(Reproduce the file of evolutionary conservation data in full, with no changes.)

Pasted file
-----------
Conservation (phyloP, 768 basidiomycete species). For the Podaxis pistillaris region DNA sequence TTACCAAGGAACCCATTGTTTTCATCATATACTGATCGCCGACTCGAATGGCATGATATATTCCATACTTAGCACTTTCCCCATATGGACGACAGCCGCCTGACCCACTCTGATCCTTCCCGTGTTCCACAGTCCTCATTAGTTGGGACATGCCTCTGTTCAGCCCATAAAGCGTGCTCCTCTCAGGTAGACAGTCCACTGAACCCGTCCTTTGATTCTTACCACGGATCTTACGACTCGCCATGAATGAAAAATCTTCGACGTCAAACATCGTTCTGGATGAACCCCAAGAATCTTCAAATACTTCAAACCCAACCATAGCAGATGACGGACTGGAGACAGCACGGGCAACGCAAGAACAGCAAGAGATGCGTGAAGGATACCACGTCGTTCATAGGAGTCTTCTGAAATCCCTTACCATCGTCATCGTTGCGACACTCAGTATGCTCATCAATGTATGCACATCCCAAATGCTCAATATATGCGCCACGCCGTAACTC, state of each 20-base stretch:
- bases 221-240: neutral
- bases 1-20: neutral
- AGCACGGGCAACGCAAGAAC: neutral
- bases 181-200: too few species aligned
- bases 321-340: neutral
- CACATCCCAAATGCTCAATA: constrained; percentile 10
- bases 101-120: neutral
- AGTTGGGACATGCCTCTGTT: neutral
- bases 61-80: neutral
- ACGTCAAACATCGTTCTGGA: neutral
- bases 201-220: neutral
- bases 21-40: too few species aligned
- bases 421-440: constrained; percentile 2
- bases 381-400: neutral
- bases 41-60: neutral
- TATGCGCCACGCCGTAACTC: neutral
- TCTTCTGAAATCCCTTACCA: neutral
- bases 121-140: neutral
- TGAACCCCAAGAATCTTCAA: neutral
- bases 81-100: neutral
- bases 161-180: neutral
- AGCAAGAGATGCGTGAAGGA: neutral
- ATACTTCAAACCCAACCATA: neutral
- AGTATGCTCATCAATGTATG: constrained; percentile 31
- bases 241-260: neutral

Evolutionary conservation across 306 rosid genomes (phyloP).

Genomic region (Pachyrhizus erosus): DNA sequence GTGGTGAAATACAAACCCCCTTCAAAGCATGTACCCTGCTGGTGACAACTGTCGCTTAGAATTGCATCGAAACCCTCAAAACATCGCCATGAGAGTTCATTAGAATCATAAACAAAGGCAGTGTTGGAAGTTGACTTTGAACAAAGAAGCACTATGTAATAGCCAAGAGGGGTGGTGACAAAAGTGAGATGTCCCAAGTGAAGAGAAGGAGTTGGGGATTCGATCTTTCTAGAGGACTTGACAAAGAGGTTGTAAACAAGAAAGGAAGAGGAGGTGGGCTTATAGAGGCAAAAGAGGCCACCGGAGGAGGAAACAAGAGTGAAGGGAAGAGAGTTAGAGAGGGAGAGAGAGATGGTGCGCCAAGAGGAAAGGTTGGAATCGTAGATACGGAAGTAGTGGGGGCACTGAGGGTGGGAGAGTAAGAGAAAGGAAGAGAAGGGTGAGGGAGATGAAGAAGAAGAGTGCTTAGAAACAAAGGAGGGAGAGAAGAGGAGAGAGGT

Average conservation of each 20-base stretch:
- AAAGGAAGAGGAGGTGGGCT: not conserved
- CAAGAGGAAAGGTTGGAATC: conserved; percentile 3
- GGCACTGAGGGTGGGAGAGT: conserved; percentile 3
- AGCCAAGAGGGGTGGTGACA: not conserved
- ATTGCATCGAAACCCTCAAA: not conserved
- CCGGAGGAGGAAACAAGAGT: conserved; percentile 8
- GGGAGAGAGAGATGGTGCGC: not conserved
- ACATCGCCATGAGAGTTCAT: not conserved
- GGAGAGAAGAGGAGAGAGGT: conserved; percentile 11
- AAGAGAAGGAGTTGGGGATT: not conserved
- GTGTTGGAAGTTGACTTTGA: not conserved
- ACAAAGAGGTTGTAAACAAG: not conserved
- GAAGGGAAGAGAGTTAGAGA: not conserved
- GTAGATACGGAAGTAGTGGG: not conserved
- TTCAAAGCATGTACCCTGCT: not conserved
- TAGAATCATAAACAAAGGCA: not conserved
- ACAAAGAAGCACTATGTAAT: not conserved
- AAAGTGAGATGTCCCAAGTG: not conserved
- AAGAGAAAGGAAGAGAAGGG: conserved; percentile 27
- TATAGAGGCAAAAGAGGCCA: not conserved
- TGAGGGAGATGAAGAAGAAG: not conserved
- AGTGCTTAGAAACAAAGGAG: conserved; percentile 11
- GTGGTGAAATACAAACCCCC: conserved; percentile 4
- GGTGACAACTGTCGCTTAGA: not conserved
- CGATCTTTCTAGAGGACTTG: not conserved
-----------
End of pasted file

Conservation (phyloP, 768 basidiomycete species). For the Podaxis pistillaris region DNA sequence TTACCAAGGAACCCATTGTTTTCATCATATACTGATCGCCGACTCGAATGGCATGATATATTCCATACTTAGCACTTTCCCCATATGGACGACAGCCGCCTGACCCACTCTGATCCTTCCCGTGTTCCACAGTCCTCATTAGTTGGGACATGCCTCTGTTCAGCCCATAAAGCGTGCTCCTCTCAGGTAGACAGTCCACTGAACCCGTCCTTTGATTCTTACCACGGATCTTACGACTCGCCATGAATGAAAAATCTTCGACGTCAAACATCGTTCTGGATGAACCCCAAGAATCTTCAAATACTTCAAACCCAACCATAGCAGATGACGGACTGGAGACAGCACGGGCAACGCAAGAACAGCAAGAGATGCGTGAAGGATACCACGTCGTTCATAGGAGTCTTCTGAAATCCCTTACCATCGTCATCGTTGCGACACTCAGTATGCTCATCAATGTATGCACATCCCAAATGCTCAATATATGCGCCACGCCGTAACTC, state of each 20-base stretch:
- bases 221-240: neutral
- bases 1-20: neutral
- AGCACGGGCAACGCAAGAAC: neutral
- bases 181-200: too few species aligned
- bases 321-340: neutral
- CACATCCCAAATGCTCAATA: constrained; percentile 10
- bases 101-120: neutral
- AGTTGGGACATGCCTCTGTT: neutral
- bases 61-80: neutral
- ACGTCAAACATCGTTCTGGA: neutral
- bases 201-220: neutral
- bases 21-40: too few species aligned
- bases 421-440: constrained; percentile 2
- bases 381-400: neutral
- bases 41-60: neutral
- TATGCGCCACGCCGTAACTC: neutral
- TCTTCTGAAATCCCTTACCA: neutral
- bases 121-140: neutral
- TGAACCCCAAGAATCTTCAA: neutral
- bases 81-100: neutral
- bases 161-180: neutral
- AGCAAGAGATGCGTGAAGGA: neutral
- ATACTTCAAACCCAACCATA: neutral
- AGTATGCTCATCAATGTATG: constrained; percentile 31
- bases 241-260: neutral

Evolutionary conservation across 306 rosid genomes (phyloP).

Genomic region (Pachyrhizus erosus): DNA sequence GTGGTGAAATACAAACCCCCTTCAAAGCATGTACCCTGCTGGTGACAACTGTCGCTTAGAATTGCATCGAAACCCTCAAAACATCGCCATGAGAGTTCATTAGAATCATAAACAAAGGCAGTGTTGGAAGTTGACTTTGAACAAAGAAGCACTATGTAATAGCCAAGAGGGGTGGTGACAAAAGTGAGATGTCCCAAGTGAAGAGAAGGAGTTGGGGATTCGATCTTTCTAGAGGACTTGACAAAGAGGTTGTAAACAAGAAAGGAAGAGGAGGTGGGCTTATAGAGGCAAAAGAGGCCACCGGAGGAGGAAACAAGAGTGAAGGGAAGAGAGTTAGAGAGGGAGAGAGAGATGGTGCGCCAAGAGGAAAGGTTGGAATCGTAGATACGGAAGTAGTGGGGGCACTGAGGGTGGGAGAGTAAGAGAAAGGAAGAGAAGGGTGAGGGAGATGAAGAAGAAGAGTGCTTAGAAACAAAGGAGGGAGAGAAGAGGAGAGAGGT

Average conservation of each 20-base stretch:
- AAAGGAAGAGGAGGTGGGCT: not conserved
- CAAGAGGAAAGGTTGGAATC: conserved; percentile 3
- GGCACTGAGGGTGGGAGAGT: conserved; percentile 3
- AGCCAAGAGGGGTGGTGACA: not conserved
- ATTGCATCGAAACCCTCAAA: not conserved
- CCGGAGGAGGAAACAAGAGT: conserved; percentile 8
- GGGAGAGAGAGATGGTGCGC: not conserved
- ACATCGCCATGAGAGTTCAT: not conserved
- GGAGAGAAGAGGAGAGAGGT: conserved; percentile 11
- AAGAGAAGGAGTTGGGGATT: not conserved
- GTGTTGGAAGTTGACTTTGA: not conserved
- ACAAAGAGGTTGTAAACAAG: not conserved
- GAAGGGAAGAGAGTTAGAGA: not conserved
- GTAGATACGGAAGTAGTGGG: not conserved
- TTCAAAGCATGTACCCTGCT: not conserved
- TAGAATCATAAACAAAGGCA: not conserved
- ACAAAGAAGCACTATGTAAT: not conserved
- AAAGTGAGATGTCCCAAGTG: not conserved
- AAGAGAAAGGAAGAGAAGGG: conserved; percentile 27
- TATAGAGGCAAAAGAGGCCA: not conserved
- TGAGGGAGATGAAGAAGAAG: not conserved
- AGTGCTTAGAAACAAAGGAG: conserved; percentile 11
- GTGGTGAAATACAAACCCCC: conserved; percentile 4
- GGTGACAACTGTCGCTTAGA: not conserved
- CGATCTTTCTAGAGGACTTG: not conserved